However, Beijing and Moscow may be less concerned than Washington and Brussels about Turkey’s SCO membership with its NATO credentials intact. That immediately makes Turkey more comfortable to be in SCO company.

Turkey has already received what amounts to special treatment within the SCO that no other Dialogue Partner has enjoyed. Last year it was elected as Chair of the SCO’s Energy Club, a position previously enjoyed only by full members.

Erdogan has called the SCO “more powerful” than the EU, particularly in a time of Brexit. Bahrain and Qatar seek full SCO membership; Iraq, Israel, Maldives, Ukraine and Vietnam want to be Dialogue Partners; and Armenia, Azerbaijan, Bangladesh, Egypt, Nepal, Sri Lanka and Syria want Observer status.

Iran already has SCO Observer status and had applied for full membership in 2008. Following the easing of UN sanctions on Tehran, China declared its support for Iran’s membership bid in 2016.

The recent US pullout from the Joint Comprehensive Plan of Action (“Iran nuclear deal”) has further prodded Tehran to “look East.” These days that means China and a China-led SCO.

Iran already trades heavily with China with myriad deals in multiple sectors. Mutual interests abound, far exceeding the basic relationship of oil and gas sales to China.

As Europe treads carefully, mindful of possible new sanctions on Iran following the US cop out, cash-rich Chinese firms take up the slack. US policy is also pushing Iran, among others, closer to China.

Image result for Narendra Modi at SCO with Xi

Modi and Xi–A Strategic Partnership for development and progress

In preparing for Prime Minister Modi’s arrival in Qingdao on Friday, Indian Ambassador Gautam Bambawale said both countries were determined to work in close partnership and would never be split apart.

This echoed two main points already shared by Indian and Chinese leaders – that their countries are partners in development and progress, and what they have in common are greater than their differences.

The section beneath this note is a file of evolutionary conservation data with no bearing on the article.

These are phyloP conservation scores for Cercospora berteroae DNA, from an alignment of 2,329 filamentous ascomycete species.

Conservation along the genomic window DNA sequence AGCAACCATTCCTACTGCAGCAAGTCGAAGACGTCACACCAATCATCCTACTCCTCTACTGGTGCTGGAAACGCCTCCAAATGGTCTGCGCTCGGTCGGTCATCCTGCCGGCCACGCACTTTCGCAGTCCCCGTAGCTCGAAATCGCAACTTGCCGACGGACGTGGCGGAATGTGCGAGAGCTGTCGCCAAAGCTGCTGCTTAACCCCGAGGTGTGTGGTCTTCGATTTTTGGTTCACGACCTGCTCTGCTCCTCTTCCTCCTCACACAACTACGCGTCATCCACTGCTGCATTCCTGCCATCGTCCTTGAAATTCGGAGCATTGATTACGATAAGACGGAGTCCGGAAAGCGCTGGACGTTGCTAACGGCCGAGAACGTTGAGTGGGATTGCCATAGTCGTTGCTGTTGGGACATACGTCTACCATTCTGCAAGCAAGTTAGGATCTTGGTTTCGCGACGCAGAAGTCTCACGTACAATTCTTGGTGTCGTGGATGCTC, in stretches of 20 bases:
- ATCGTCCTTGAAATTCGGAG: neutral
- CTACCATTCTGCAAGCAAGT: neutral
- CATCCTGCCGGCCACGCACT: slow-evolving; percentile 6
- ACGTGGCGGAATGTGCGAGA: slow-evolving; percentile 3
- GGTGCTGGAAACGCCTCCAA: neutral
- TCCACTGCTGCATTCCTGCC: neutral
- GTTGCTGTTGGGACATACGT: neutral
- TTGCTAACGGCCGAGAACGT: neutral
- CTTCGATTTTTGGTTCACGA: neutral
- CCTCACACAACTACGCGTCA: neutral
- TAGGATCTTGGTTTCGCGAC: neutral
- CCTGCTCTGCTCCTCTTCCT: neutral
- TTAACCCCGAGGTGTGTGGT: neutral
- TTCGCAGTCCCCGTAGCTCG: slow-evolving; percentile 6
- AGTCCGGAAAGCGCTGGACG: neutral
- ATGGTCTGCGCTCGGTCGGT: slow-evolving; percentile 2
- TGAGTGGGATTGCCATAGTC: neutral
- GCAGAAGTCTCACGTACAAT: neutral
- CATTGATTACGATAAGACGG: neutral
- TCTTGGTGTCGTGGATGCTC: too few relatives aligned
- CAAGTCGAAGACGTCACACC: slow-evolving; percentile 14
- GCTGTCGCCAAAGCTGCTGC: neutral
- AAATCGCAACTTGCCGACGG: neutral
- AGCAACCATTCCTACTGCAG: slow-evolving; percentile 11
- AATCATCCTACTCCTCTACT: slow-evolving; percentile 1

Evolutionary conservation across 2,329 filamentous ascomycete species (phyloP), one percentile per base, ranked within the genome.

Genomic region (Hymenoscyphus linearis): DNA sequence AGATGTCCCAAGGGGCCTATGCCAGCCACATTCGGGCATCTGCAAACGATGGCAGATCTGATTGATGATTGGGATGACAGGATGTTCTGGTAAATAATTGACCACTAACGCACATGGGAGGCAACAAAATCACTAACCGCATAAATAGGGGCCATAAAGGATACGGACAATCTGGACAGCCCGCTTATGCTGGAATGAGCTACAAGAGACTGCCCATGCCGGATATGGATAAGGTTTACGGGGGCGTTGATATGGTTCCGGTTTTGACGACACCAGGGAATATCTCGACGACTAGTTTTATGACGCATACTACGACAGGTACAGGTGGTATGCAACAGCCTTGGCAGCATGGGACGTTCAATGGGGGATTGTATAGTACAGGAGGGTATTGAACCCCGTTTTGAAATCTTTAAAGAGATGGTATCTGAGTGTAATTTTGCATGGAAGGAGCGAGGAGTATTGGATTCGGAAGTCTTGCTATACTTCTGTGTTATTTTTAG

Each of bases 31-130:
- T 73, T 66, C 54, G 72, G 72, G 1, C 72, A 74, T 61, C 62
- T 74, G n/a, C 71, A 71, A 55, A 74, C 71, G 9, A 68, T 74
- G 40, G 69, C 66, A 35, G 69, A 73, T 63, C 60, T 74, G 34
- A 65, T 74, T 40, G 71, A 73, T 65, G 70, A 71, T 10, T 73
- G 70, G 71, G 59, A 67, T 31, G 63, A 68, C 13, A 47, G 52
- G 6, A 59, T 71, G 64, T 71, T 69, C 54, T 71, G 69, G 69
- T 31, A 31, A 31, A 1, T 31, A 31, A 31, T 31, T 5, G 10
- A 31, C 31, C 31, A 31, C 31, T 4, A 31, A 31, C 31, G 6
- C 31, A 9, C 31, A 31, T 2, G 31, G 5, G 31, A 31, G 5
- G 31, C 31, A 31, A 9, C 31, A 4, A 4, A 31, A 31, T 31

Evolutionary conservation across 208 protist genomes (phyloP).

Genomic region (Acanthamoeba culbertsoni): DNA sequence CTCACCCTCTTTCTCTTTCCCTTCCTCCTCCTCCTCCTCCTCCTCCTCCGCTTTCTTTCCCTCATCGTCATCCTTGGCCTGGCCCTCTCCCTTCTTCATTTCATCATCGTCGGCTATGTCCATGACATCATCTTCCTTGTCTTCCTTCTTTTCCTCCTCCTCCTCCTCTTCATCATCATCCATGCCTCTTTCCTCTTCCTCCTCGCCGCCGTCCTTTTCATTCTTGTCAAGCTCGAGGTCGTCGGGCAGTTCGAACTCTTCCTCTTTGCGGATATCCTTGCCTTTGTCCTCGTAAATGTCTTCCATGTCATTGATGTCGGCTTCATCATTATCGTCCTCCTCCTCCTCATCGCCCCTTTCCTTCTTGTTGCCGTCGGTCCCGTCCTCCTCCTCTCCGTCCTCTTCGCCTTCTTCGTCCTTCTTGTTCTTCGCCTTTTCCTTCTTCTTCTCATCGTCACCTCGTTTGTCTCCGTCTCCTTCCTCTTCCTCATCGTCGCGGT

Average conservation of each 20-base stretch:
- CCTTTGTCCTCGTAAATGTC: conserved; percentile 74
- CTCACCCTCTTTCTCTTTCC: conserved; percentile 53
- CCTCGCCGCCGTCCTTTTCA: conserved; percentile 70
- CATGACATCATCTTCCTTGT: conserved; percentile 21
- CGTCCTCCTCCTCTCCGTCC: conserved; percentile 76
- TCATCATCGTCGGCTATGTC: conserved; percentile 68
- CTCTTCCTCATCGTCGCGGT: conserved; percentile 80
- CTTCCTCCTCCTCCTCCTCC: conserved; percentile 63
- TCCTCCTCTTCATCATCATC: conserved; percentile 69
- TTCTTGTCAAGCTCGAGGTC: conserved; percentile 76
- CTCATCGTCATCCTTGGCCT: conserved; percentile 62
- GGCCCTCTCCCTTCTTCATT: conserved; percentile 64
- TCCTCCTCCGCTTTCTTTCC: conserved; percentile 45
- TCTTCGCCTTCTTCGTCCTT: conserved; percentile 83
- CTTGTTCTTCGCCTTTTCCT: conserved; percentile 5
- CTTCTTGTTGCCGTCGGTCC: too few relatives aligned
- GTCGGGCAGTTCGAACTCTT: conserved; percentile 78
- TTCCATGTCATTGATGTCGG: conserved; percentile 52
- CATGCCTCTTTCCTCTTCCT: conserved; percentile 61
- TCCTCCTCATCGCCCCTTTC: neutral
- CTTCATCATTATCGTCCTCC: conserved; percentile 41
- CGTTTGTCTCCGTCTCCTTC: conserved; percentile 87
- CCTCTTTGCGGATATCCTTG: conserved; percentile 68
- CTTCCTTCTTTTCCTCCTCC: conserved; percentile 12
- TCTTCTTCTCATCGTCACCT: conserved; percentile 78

All of this seems set to undo the Quadrilateral Security Dialogue (Quad) that groups the US with Japan, Australia and India, all boasting a democratic system in common in a joint strategic encirclement of China. But India’s relations with China have been on the upswing for half a year now.

The day before Modi arrived in Qingdao, a Quad meeting in Singapore closed on Friday with India expressing differences with the other members. Its Ambassador to Russia Pankaj Saran said the Quad was not the same as its hopes for an inclusive “Indo-Pacific region” (IPR) that did not target any country.

He added that India wanted closer ties with Russia as well in an IPR. Just a fortnight before, Russia’s recent Ambassador to the US Sergei Kislyak said President Trump also wanted closer ties with Russia.

That was only a small part of the roller-coaster ride of international diplomacy in the first half of 2018.

In January Trump condemned the Taliban for a spate of attacks in Afghanistan, vowing that all talks with them were off. Until then, top US diplomats were carefully planning negotiations with the Taliban.

In March, US officials blasted Russia for allegedly arming the Taliban, which Moscow denied. The following month Nato voiced support for Afghan President Ashraf Ghani’s efforts to talk with the Taliban to “save the country.”

Meanwhile Trump’s ramparts of trade barriers in the direction of a trade war would decimate allies from East Asia to Europe. French President Emmanuel Macron expressed a European position in reaching out to China on climate and security issues.

By March the EU had dug in, preparing for the worst of US trade barriers while vowing retaliation. The WTO also warned Washington that it was veering towards a trade war with tariffs on steel and aluminium.

In April, China’s new Defence Minister Gen. Wei Fenghe arrived in Moscow for talks with his Russian counterpart Sergei Shoigu. Wei rubbed it in for Washington, publicly announcing that his visit was to show the US the high level of strategic cooperation between China and Russia.